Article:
Matthew 22:37-40 “He said to him, ‘You shall love the Lord your God with all your heart, and with all your soul, and with all your mind. This is the greatest and first commandment. And a second is like it: “You shall love your neighbor as yourself. On these two commandments hang all the law and the prophets.’” This is easier said than done, but if we love God first and foremost we will become a beautiful, accepting and loving reflection of God in our interactions with ALL people.

Mark 1:17 “And Jesus said to them, ‘Follow me and I will make you fish for people.’” I love to fish for fish, but there is nothing more fun and rewarding than catching people to develop a relationship with God and Jesus!

John 3:17 “Indeed, God did not send the Son into the world to condemn the world, but in order that the world might be saved through him.” Many people are familiar with John 3:16: “For God so loved the world that he gave his only Son, so that everyone who believes in him may not perish but may have eternal life;” but the scripture immediately following is often overlooked as a central message of Christians and churches: SAVING not condemning words and actions.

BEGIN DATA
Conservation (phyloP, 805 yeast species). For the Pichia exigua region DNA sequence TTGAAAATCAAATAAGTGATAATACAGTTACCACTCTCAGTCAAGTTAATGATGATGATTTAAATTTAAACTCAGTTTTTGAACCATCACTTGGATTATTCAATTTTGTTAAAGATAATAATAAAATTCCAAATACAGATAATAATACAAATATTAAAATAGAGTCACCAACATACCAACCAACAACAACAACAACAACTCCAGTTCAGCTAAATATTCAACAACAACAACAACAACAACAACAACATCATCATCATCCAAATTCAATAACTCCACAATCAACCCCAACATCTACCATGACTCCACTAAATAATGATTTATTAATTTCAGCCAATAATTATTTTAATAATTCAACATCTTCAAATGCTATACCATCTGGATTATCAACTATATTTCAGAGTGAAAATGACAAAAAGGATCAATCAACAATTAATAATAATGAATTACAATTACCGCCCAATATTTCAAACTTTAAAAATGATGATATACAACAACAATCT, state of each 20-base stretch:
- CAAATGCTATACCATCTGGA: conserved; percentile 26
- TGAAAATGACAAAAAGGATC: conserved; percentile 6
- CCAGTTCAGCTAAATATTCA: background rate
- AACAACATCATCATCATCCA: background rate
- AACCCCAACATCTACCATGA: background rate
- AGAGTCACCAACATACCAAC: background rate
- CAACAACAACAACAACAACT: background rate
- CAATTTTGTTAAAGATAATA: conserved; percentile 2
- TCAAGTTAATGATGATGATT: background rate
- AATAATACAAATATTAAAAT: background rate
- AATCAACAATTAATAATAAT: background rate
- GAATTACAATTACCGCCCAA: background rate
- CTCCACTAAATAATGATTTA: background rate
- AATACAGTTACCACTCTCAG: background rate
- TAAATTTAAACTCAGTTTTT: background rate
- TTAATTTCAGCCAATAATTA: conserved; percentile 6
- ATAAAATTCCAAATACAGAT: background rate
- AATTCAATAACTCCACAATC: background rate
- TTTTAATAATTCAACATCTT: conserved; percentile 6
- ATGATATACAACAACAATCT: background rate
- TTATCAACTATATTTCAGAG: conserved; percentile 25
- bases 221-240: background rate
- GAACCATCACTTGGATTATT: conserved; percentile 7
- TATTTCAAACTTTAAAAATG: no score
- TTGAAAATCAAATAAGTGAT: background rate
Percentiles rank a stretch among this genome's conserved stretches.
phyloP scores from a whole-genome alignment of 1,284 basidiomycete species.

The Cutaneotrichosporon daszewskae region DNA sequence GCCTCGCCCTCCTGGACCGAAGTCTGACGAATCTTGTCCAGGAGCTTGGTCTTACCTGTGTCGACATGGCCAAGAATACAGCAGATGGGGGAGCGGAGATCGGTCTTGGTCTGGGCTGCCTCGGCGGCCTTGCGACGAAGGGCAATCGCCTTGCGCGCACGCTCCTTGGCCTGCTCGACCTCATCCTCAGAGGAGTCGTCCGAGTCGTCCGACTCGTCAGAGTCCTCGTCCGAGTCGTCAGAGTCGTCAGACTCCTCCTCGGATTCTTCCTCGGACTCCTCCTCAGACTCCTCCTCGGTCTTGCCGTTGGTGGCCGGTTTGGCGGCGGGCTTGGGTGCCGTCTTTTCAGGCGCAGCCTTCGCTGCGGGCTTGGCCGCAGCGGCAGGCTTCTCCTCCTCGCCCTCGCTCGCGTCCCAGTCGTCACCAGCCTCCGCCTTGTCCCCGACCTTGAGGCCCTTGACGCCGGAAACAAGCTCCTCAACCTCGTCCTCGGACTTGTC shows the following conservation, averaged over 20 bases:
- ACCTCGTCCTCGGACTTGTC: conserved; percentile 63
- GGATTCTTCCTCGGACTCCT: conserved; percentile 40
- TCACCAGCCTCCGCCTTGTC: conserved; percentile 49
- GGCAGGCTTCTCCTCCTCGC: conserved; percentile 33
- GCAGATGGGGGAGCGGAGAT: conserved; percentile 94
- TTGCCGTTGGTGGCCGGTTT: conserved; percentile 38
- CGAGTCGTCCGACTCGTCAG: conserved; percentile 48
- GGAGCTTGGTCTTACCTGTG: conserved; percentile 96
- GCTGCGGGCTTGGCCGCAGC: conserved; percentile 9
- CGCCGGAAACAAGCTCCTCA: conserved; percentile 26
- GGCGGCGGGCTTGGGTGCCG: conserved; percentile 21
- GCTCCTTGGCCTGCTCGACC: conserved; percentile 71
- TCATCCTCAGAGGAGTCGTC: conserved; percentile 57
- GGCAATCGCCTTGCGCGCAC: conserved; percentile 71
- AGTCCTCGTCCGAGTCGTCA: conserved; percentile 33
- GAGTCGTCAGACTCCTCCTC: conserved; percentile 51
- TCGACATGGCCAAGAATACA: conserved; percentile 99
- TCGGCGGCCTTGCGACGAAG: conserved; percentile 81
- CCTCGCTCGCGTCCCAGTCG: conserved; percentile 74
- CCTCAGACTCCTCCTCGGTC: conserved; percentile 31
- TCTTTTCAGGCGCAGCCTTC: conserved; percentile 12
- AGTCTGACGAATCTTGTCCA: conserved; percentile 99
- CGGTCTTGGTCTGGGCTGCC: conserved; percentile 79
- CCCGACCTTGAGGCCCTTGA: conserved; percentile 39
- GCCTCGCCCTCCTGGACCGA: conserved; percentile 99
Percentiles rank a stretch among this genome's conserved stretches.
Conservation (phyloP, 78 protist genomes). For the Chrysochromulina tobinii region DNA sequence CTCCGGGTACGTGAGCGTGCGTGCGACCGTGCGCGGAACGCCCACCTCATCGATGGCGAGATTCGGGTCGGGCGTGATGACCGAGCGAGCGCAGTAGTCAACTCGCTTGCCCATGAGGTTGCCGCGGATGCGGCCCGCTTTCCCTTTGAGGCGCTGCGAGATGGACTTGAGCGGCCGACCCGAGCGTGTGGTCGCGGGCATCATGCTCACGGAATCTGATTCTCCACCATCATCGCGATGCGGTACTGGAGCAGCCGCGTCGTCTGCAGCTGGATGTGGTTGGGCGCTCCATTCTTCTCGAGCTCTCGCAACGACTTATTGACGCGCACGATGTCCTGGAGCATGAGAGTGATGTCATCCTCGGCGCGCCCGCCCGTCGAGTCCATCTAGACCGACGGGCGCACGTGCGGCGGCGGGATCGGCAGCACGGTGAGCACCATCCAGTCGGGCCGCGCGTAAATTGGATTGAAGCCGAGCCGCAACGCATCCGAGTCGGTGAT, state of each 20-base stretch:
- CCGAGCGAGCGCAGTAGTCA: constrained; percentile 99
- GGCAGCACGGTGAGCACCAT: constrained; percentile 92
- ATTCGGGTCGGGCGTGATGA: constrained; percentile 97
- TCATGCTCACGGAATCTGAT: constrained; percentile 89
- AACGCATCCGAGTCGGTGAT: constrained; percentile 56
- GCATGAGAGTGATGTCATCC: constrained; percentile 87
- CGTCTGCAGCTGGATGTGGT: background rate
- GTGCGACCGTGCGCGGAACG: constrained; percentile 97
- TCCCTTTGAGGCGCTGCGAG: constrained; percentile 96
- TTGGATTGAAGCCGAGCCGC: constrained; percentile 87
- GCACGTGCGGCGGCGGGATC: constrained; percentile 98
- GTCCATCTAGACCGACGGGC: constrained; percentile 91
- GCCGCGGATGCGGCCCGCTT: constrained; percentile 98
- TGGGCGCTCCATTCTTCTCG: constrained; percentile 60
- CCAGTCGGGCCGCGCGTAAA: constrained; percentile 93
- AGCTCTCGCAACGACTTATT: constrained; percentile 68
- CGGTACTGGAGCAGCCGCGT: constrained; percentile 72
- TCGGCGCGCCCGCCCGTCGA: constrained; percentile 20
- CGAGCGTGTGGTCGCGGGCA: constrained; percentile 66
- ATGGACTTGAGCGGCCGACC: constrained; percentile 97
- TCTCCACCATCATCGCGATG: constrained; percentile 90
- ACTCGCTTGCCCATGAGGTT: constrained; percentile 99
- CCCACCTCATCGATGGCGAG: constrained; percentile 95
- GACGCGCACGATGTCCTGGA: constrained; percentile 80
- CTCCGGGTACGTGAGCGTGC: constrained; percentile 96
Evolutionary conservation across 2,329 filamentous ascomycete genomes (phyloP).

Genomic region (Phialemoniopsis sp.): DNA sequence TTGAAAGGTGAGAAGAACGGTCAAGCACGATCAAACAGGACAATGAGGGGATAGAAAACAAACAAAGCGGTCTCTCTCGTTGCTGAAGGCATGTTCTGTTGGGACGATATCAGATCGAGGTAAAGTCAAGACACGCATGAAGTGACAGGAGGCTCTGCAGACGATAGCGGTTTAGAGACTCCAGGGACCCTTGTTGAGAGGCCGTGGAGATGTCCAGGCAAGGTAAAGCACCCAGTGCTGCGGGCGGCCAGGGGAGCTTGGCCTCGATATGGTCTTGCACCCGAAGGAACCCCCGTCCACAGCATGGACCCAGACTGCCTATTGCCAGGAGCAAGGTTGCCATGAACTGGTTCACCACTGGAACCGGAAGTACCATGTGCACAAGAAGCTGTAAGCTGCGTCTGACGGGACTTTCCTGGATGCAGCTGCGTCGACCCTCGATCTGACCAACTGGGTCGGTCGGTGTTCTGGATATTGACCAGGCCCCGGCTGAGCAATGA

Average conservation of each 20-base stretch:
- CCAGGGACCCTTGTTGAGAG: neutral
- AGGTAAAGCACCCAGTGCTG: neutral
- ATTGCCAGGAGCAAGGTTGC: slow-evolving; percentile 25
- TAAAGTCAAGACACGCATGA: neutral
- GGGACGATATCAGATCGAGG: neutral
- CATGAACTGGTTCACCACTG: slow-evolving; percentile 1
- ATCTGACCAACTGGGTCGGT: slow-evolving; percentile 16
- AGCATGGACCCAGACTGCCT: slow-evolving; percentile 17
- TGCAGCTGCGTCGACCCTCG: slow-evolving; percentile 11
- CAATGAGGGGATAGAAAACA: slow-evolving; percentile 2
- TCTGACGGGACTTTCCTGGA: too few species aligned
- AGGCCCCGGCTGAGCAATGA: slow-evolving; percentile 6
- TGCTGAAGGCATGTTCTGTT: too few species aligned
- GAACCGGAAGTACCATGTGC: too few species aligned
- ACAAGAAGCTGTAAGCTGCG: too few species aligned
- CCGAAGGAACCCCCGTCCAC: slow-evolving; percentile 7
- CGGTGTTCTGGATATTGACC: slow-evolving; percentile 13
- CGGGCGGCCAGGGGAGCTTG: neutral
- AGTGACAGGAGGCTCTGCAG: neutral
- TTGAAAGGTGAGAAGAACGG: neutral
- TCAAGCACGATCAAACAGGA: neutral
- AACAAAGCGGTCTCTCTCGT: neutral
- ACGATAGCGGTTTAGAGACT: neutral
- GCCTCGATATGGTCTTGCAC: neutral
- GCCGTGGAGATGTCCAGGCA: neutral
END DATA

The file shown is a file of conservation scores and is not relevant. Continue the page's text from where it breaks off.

Romans 8:38-39 “For I am convinced that neither death, nor life, nor angels, nor rulers, nor things present, nor things to come, nor powers, nor height, nor depth, nor anything else in all creation, will be able to separate us from the love of God in Christ Jesus our Lord.” This is a very hopeful and promising message when people are feeling hopeless and as if God is absent, very distant or may have stopped loving them. Nothing could be further from the truth!